One warning, once opened this book will lose you hours, as you will not want to put this book down until the last page has been read. The story flows from the first page and sub plots like in real life are interwoven throughout. A must read.
It is a great read and inspiration, as it will no doubt be for my daughter, as this is Amber's 21st birthday present....
Normally I dislike reading fiction when there is so much interesting non-fiction to go round. However "Forever Amber" reminds me a lot of some of the pop-history books I have enjoyed in the past - incredibly detailed, going into lascivious detail about the period and about all walks of life, from the poor in Newgate to the upper echelons of the court. It's also heartening to read that the Stuart royal family was just as decadent as our own, and it actually makes Charles, Camilla and Diana look positively virtuous by comparison.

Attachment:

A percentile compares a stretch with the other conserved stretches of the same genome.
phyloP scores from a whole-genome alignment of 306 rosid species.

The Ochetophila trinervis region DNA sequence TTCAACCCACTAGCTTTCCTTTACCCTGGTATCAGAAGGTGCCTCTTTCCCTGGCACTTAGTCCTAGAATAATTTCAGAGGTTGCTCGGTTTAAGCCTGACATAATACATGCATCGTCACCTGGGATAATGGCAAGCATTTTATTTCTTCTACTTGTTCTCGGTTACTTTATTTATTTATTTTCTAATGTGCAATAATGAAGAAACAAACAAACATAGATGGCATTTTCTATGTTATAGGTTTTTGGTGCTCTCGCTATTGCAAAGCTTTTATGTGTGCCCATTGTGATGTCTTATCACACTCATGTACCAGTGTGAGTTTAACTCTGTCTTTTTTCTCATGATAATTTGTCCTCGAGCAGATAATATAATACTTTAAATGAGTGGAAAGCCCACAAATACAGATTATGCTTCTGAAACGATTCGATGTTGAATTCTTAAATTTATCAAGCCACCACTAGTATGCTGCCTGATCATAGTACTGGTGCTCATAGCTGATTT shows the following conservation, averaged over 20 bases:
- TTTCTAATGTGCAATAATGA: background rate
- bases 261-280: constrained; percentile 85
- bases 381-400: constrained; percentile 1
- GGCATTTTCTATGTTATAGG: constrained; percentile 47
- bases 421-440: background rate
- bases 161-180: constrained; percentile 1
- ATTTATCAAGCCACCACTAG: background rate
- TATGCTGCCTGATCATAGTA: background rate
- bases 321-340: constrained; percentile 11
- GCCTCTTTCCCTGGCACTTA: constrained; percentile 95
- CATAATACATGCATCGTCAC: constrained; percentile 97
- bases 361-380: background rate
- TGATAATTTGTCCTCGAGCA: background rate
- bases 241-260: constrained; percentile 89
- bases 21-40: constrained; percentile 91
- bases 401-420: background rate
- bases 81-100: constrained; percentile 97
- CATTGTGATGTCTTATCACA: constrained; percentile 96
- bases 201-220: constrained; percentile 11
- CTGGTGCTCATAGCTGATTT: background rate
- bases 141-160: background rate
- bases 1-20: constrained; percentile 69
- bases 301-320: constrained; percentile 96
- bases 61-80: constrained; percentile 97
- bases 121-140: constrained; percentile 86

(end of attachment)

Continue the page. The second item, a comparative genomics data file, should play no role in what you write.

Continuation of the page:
Amber is a very unsympathetic heroine and the end is very abrupt (there is another doorstop of a sequel here for anyone who cares to write it, about what Amber finds when she disembarks in America). Until she and Lord Bruce Carlton recover from the plague, they are both admirable characters; they seem to lose their gloss after this escapade leaves both in turn fighting for their lives, as if the Black Death has taken some of their soul away. All of the characters - including the non-fictional ones such as Nell Gwynne, who makes a cameo, the King, his mistress Barbara Palmer and her rival Frances Stewart - are three-dimensional with their own lusts, needs and station in society to maintain. While seeming beyond the pale to modern readers (or those reading the book when it was first published in 1944) they are all in their own way genuine, honest and open: Amber's only flaws are her naivete and her extravagance, which looks set to ruin her at every turn.Read more ›